Lone Wolf Woman: Fashion Designer Camelia Skikos

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I always wanted to work in a creative field, I just didn`t know it is going to be fashion. I started with ballet, painting, graphic design, fashion illustration and then I started experimenting with fashion design. I just love discovering the hidden beauty around me and transforming that into fashion. ~ Camelia Skikos

 

Besides being the Lead Fashion Designer for Google’s top secret Jacquard project, as well as her own eponymous label, Camelia Skikos is also a design instructor at the Academy of Art university, and former Head Designer for Levi Strauss. Phiew, that’s certainly a lot to juggle. But this article isn’t about Camelia’s resume, it’s about her incredible creative journey from Romania, to London and finally San Francisco. Not only is she leading Google’s team towards creating wearable technology that’s much edgier, and well, actually wearable without any of the geeky Silicon Valley undertones, Camelia also manages to produce a fully realized collection that blows us away every season. It may seem like a lot to juggle, but for this Romanian designer, creativity is a privilege she rarely takes for granted. | Photography by Sarah Deragon.

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LW: Hi Camelia, can you tell us about your latest collection? What Inspired it?

I visited Moma museum on a trip to New York and I was struck by one of Victor Vasarely`black and white kinetic images. That inspired me to investigate the possible ways of rendering the concept of duality. My collections always express a little bit of tension between something that is more constricted and controlled and something less inhibited and free. Opposites create drama. Good and bad inevitably coexist in our lives. I interpreted my thoughts and views in this matter through the choices of fabrics, design details and the juxtapositions of shapes and contrasting colors.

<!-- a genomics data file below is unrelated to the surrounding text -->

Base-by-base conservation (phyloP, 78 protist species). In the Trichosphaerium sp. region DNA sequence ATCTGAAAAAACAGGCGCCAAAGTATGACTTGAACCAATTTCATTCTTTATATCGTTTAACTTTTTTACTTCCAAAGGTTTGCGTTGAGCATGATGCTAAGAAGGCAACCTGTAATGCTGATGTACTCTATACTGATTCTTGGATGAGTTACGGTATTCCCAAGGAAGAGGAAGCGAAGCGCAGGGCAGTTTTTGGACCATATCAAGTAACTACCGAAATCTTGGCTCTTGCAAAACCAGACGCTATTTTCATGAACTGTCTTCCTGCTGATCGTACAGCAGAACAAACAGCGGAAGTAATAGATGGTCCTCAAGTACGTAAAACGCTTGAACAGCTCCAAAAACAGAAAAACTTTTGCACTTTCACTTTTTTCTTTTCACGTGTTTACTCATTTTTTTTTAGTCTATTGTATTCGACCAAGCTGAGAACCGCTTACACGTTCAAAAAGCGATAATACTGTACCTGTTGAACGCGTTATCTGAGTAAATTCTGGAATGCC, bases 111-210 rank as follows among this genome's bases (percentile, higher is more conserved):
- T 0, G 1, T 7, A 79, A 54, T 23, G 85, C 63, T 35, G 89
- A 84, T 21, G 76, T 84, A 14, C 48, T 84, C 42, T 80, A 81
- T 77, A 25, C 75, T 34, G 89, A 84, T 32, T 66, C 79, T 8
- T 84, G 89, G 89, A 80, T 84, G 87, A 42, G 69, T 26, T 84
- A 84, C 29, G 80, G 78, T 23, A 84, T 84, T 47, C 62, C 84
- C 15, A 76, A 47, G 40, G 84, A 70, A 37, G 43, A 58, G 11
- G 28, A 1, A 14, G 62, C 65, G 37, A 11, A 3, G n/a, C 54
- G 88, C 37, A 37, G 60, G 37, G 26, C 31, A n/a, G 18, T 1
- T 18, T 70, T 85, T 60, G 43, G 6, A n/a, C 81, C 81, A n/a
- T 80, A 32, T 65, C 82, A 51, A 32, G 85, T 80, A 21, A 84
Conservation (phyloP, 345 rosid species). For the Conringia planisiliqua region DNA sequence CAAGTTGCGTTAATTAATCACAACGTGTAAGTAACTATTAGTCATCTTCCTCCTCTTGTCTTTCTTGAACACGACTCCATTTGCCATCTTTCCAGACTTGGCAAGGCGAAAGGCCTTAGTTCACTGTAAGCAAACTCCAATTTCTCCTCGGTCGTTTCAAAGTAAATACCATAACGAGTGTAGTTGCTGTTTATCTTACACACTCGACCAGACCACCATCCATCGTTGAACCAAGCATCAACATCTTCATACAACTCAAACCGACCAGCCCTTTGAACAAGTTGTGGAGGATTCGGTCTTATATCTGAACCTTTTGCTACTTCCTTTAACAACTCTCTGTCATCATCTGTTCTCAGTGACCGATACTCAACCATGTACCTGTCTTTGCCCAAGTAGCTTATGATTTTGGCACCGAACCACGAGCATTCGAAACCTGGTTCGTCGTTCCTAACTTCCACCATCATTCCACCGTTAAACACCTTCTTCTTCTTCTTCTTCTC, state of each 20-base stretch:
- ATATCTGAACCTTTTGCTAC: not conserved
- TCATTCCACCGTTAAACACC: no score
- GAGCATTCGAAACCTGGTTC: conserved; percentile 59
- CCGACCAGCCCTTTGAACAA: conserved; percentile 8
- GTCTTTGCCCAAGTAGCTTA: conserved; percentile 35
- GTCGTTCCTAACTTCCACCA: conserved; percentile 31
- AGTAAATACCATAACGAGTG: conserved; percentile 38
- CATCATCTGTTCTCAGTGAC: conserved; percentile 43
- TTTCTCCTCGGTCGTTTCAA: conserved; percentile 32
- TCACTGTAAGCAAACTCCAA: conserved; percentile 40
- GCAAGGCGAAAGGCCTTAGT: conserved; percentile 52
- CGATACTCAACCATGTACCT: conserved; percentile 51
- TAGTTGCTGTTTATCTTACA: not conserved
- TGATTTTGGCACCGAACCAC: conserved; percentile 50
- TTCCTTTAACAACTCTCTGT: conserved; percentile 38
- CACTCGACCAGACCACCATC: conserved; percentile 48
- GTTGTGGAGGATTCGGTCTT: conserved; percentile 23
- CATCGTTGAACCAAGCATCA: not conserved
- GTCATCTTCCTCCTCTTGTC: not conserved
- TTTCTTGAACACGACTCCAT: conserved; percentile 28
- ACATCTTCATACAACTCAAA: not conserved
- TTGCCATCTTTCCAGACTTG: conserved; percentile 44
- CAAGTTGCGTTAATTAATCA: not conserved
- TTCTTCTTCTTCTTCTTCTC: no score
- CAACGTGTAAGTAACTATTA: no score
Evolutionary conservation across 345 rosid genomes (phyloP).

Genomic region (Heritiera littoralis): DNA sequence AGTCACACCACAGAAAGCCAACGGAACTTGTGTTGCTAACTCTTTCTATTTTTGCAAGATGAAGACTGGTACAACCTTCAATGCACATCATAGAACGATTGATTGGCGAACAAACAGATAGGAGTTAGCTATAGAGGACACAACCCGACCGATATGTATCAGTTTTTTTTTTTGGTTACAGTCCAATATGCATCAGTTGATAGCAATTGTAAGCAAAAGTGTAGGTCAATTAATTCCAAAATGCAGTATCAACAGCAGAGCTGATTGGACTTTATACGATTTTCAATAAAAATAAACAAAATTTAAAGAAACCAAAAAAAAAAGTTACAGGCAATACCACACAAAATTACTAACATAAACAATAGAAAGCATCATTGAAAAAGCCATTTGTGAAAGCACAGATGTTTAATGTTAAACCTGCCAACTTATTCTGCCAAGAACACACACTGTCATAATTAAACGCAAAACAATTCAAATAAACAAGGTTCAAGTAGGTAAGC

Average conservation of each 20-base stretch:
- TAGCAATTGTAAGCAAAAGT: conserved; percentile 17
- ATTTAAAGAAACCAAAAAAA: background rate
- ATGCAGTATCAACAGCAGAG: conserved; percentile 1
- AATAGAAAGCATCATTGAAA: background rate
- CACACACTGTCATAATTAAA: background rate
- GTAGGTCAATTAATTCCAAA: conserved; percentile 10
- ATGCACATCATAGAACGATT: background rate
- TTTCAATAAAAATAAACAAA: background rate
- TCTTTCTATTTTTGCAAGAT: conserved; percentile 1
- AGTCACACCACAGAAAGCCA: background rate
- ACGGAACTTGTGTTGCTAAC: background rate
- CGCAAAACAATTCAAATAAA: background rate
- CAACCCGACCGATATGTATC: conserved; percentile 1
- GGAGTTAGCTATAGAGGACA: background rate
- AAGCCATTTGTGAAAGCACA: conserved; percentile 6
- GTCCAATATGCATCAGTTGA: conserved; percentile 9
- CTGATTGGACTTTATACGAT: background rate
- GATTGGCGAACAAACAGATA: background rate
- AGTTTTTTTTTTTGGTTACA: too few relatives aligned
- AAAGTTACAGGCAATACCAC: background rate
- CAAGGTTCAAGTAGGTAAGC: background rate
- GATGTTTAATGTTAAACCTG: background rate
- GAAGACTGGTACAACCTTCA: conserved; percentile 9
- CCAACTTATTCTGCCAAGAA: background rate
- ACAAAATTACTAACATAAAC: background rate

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My collections always express a little bit of tension between something that is more constricted and controlled and something less inhibited and free. Opposites create drama. Good and bad inevitably coexist in our lives.

 
LW: Sometimes we get lucky, and the universe comes down and helps us out right when we need it most. What was the one piece of magic in your life?